LAST YEAR WAS GOOD, BUT THIS YEAR WILL BE GREAT
The year 2013 was a good one for businesses in North Texas, with 78 percent of CEOs reporting that they either met or exceeded their revenue expectations. An almost similar percentage (75 percent) either met or exceeded their growth goals for the year. After trying to hold the line on costs, the bottom-line profit goals were met or exceeded by 76 percent of respondents. Amazingly, more than 14 percent of respondents reported exceeding their profit goals by more than 10 percent.
Looking ahead to the coming year, our CEO respondents were even more optimistic about their prospects going forward. An incredible 82 percent of them expect their revenues to increase, with 31 percent expecting those increases to surpass 10 percent. The plurality (41 percent) expect to hold costs to the same level as last year, but a little more than a third (36 percent) think their costs will increase during the next 12 months. On net, however, the bottom line is looking very much in the black, with 73 percent of respondents anticipating profits to increase.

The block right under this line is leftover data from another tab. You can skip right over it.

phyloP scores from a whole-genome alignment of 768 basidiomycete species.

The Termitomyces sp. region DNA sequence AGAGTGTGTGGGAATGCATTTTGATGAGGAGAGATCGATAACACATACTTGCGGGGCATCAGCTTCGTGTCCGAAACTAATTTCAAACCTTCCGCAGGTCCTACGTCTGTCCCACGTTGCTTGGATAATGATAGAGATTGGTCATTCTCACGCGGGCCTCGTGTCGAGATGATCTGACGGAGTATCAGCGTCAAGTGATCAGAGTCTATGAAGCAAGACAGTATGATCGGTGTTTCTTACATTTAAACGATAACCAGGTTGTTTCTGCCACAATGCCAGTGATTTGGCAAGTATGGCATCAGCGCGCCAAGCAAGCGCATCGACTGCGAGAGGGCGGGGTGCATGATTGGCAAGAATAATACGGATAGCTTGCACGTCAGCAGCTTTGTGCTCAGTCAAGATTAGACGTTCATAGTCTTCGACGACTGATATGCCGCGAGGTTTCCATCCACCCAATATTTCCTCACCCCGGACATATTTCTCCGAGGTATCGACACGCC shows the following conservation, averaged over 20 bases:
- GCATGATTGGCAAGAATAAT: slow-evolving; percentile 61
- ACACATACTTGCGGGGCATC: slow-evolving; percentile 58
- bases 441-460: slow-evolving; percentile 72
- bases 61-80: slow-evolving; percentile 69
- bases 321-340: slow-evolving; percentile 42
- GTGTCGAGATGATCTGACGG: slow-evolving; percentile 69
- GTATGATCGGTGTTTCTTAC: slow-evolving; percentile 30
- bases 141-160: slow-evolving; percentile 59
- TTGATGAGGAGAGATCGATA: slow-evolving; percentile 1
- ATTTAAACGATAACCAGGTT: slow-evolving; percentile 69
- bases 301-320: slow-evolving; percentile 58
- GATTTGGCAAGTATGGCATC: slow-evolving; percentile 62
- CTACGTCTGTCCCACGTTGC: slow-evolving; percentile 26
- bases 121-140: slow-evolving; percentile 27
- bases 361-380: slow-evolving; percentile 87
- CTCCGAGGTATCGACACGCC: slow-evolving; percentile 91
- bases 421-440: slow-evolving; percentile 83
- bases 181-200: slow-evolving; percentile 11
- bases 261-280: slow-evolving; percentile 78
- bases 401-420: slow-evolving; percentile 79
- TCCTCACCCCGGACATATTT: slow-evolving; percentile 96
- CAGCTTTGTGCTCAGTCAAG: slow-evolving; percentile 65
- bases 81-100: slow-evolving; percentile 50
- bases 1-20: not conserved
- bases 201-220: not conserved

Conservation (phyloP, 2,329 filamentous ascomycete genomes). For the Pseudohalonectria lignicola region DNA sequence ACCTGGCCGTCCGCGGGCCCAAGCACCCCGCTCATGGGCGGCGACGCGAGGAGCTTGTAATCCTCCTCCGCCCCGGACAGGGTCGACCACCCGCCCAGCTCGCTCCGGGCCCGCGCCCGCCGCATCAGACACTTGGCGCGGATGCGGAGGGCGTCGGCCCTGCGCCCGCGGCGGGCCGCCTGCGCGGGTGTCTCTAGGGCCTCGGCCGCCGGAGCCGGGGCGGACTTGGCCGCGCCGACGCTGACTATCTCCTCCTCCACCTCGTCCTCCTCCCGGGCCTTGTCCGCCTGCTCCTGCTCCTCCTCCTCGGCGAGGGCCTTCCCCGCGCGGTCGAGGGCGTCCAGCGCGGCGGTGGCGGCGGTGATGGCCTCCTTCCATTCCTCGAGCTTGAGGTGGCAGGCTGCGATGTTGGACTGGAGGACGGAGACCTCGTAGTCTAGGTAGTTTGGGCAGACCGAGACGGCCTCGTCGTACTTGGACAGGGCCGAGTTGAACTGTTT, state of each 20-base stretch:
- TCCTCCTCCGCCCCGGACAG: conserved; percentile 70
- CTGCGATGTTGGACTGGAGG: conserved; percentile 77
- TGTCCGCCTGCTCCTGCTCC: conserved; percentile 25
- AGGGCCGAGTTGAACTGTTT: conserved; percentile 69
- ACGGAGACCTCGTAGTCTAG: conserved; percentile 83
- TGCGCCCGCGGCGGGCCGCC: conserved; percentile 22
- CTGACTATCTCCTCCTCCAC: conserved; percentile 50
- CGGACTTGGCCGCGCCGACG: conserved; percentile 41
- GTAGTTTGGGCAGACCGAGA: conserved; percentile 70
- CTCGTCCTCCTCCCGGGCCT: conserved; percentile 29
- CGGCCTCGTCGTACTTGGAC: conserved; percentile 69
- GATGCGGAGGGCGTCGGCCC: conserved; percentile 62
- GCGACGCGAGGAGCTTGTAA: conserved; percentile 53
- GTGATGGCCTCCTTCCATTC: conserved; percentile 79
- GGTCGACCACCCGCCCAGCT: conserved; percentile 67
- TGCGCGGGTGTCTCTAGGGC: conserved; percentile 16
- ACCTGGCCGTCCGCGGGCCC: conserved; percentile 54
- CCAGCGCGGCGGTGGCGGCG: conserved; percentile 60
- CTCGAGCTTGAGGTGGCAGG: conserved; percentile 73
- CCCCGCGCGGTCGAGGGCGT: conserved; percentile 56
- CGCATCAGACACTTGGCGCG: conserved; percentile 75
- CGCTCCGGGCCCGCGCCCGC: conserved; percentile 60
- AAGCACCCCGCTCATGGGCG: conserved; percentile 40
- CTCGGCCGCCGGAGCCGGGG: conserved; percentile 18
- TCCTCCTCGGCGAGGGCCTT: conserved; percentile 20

CEOs also expect to keep investing in their businesses to take advantage of future opportunities. Capital budgets are expected to increase for 44 percent of our respondents and remain flat for 42.8 percent of them. CEOs’ plans for their training budgets are to maintain or increase budgets in the year ahead (91.8 percent). Staffing levels are also expected to hold steady or increase, according to 91.2 percent of respondents. With all the talk of flat wages in the United States, a majority of CEOs (79.5 percent) expect wages to increase in their organizations. But continuing a trend from previous years’ surveys, respondents (68.3 percent) anticipate that productivity in their organizations will continue to increase in the coming year.
CHALLENGES AND OPPORTUNITIES IN THE YEAR AHEAD
Given the headwinds facing the rest of the world, it is not surprising that our respondents see opportunities for growth in the year ahead to be closer to home, including DFW (34.3 percent) and other regions of the U.S. (23.4 percent). Their challenges in capturing this growth include the changing needs and expectations of customers (18.8 percent), an uncertain regulatory environment (18.4 percent), labor availability (16 percent), domestic competition (11.1 percent) and the current economic climate (10.1 percent).
Personally, CEOs are concerned about sustaining their organizations’ competitive advantage (56 percent), attracting and retaining top talent (37.1 percent), and developing leaders (27 percent).
WHAT IS WORKING AND NOT WORKING IN DFW?